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4 Ways to Stay Zen When House Hunting

Keeping a clear mind when house hunting can help you find the perfect place.

There’s no getting around the fact that buying a home is a huge expense, and like most big financial decisions, it can get pretty stressful. Spending that much money at once can feel like life or death, and the simple act of handing over a down payment can be enough to make your anxiety flare up. To help you keep your cool, we’ve highlighted four ways to stay zen while you’re house hunting.  

1. Take control of the process

It can be tempting to take a back seat and let the pros lead the way through all the listings and loans. However, even though your real estate agent and lender are there to help you through this process, only you know what’s best for you and your family.

That’s why it’s important to play an active role while house hunting. Speak up about any available listings that you would like to go see. Shop around for the right lender, rather than going with the one your agent recommends. Be on the lookout for the lowest available home insurance rates before you decide to go with any particular agency.

Put simply, doing your due diligence can help you feel prepared and in control instead of anxious about whether or not you’re finding the best homes or rates. According to research by Freddie Mac, soon-to-be-homeowners save an average of $1,500 if they get multiple rate quotes before deciding on their loan program. In San Diego, for example, consumers pay an average of $905 for home insurance. However, by shopping around they can find rates as low as $573 — a substantial savings.  

2. Sort out your priorities

One of the best ways to combat stress is to get organized. In the case of searching for a new home, that translates to having a firm idea of what characteristics you want your new home to have. Reason holds that the clearer you are on what you’re hoping to find, the less time and energy you will spend chasing after listings that, ultimately, won’t serve your needs.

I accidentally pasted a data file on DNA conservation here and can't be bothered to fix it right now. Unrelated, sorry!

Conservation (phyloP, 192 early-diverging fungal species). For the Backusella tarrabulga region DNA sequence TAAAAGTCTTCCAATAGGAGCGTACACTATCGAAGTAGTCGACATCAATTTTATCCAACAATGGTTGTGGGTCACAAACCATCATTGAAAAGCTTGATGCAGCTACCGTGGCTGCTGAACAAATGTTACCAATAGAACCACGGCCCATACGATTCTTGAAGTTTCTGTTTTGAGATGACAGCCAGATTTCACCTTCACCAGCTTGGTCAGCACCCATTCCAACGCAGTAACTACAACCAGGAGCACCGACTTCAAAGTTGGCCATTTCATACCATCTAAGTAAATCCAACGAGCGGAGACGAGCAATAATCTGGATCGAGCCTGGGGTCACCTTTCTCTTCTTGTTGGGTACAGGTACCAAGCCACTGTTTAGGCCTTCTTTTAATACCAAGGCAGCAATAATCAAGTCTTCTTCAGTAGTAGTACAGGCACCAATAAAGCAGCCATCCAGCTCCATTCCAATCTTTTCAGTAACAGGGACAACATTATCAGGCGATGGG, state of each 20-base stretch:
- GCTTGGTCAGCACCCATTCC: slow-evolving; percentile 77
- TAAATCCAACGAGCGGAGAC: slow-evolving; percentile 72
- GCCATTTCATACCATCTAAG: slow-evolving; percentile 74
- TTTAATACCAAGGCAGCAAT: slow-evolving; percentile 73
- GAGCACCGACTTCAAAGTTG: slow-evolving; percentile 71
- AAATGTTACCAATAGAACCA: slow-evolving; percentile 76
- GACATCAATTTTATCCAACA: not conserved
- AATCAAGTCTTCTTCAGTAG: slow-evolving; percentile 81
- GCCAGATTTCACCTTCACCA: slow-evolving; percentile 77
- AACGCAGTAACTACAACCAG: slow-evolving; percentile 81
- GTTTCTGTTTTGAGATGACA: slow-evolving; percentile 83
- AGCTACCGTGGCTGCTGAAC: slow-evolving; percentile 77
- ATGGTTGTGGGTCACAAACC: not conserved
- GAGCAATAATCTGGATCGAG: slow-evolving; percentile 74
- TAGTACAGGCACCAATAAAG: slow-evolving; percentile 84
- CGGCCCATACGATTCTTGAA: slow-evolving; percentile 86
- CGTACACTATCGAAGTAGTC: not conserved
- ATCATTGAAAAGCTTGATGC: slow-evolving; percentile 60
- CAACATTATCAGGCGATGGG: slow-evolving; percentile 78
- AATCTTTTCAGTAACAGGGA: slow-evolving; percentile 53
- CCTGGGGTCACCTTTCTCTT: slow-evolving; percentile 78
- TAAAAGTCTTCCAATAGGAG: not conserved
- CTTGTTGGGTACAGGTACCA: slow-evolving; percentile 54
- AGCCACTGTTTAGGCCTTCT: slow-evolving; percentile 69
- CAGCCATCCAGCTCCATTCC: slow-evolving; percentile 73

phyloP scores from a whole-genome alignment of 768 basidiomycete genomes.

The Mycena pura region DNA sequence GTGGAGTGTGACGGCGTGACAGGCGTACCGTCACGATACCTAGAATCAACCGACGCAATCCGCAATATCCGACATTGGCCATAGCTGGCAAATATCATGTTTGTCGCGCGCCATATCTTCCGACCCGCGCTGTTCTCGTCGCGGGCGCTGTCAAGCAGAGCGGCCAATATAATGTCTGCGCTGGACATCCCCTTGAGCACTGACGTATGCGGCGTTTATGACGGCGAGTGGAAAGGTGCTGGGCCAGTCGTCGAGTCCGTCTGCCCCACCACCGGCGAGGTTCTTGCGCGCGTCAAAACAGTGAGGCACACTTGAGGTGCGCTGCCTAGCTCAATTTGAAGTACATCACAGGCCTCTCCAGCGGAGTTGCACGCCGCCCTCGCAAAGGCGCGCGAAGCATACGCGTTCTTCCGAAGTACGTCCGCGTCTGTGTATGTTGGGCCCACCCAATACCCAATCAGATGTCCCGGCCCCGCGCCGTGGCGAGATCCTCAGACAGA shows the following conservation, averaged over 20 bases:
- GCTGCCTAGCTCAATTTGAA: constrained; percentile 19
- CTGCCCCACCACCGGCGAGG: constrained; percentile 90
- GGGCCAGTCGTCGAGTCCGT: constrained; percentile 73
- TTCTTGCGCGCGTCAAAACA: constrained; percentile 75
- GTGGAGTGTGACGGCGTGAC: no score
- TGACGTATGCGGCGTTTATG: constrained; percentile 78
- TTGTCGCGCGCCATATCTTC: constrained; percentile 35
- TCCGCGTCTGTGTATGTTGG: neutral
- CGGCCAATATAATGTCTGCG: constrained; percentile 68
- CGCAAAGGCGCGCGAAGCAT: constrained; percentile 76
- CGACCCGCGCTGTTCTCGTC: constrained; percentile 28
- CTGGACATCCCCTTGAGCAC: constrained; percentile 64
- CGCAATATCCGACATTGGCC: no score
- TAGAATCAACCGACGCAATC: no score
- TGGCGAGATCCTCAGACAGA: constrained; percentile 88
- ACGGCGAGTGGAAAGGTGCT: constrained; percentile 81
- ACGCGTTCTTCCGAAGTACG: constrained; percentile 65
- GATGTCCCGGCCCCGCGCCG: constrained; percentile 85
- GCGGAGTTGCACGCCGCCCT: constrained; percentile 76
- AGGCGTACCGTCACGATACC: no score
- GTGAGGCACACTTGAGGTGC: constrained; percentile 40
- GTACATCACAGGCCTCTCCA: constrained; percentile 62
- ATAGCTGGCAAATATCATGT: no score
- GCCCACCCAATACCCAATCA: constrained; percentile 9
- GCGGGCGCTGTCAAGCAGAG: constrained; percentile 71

To help you sort out your priorities, we recommend sitting down and making two lists that will help guide your home search. First, make a “must-have” list, which includes all the essential features that your new home needs, like the number of bedrooms and bathrooms or the home’s proximity to work or school.

Then, make a “wish list,” which will include any features that you’d like to have in the home that aren’t absolutely necessary. In this case, you’d list features like an HVAC system or an in-ground pool. Ideally, the property you choose will check off all the boxes on your must-have list and at least some of the items on your wish list, but knowing that you’re only considering homes that meet your basic criteria can help cut down on decision fatigue.

3. Walk the neighborhood

Experts agree that even something as simple as going for a walk can help bring down your stress levels. According to Harvard Health Publishing, just 30 to 40 minutes of moderate physical activity (like walking) can help lower the levels of adrenaline and cortisol — also known as the stress hormones — in your body. Walking also stimulates the production of endorphins, which can boost your mood.

While you’re searching for a home, kill two birds with one stone by walking around neighborhoods where you think you may want to buy. Take the opportunity to scope out how active the community seems and how close you’d be to amenities like gyms, salons or parks.  

4. Get support

Finally, when it comes to staying zen while house hunting, there are few strategies better than simply venting about your stresses with loved ones. The American Psychological Association (APA) recommends social support as one of their top suggestions for reducing stress overall. Best of all, it doesn’t matter which method of communication you choose. Talking in person, over the phone or even venting through a letter have been shown to be effective.

What does make a difference, however, is who you choose to talk to. The APA recommends choosing someone who you know will be capable of understanding your stress and validating your emotions. With that in mind, we recommend talking to someone who has been through the homebuying process before. They will be more likely to understand exactly what it is about your house hunt that is making you feel stressed out in the first place.  

The bottom line

Though buying a new home can be stressful, it is possible to manage these feelings. By taking the suggestions above into account, you should be able to keep your stress levels to a minimum. Use them as your guide on keeping your cool, even when it feels like the process will drive you crazy.

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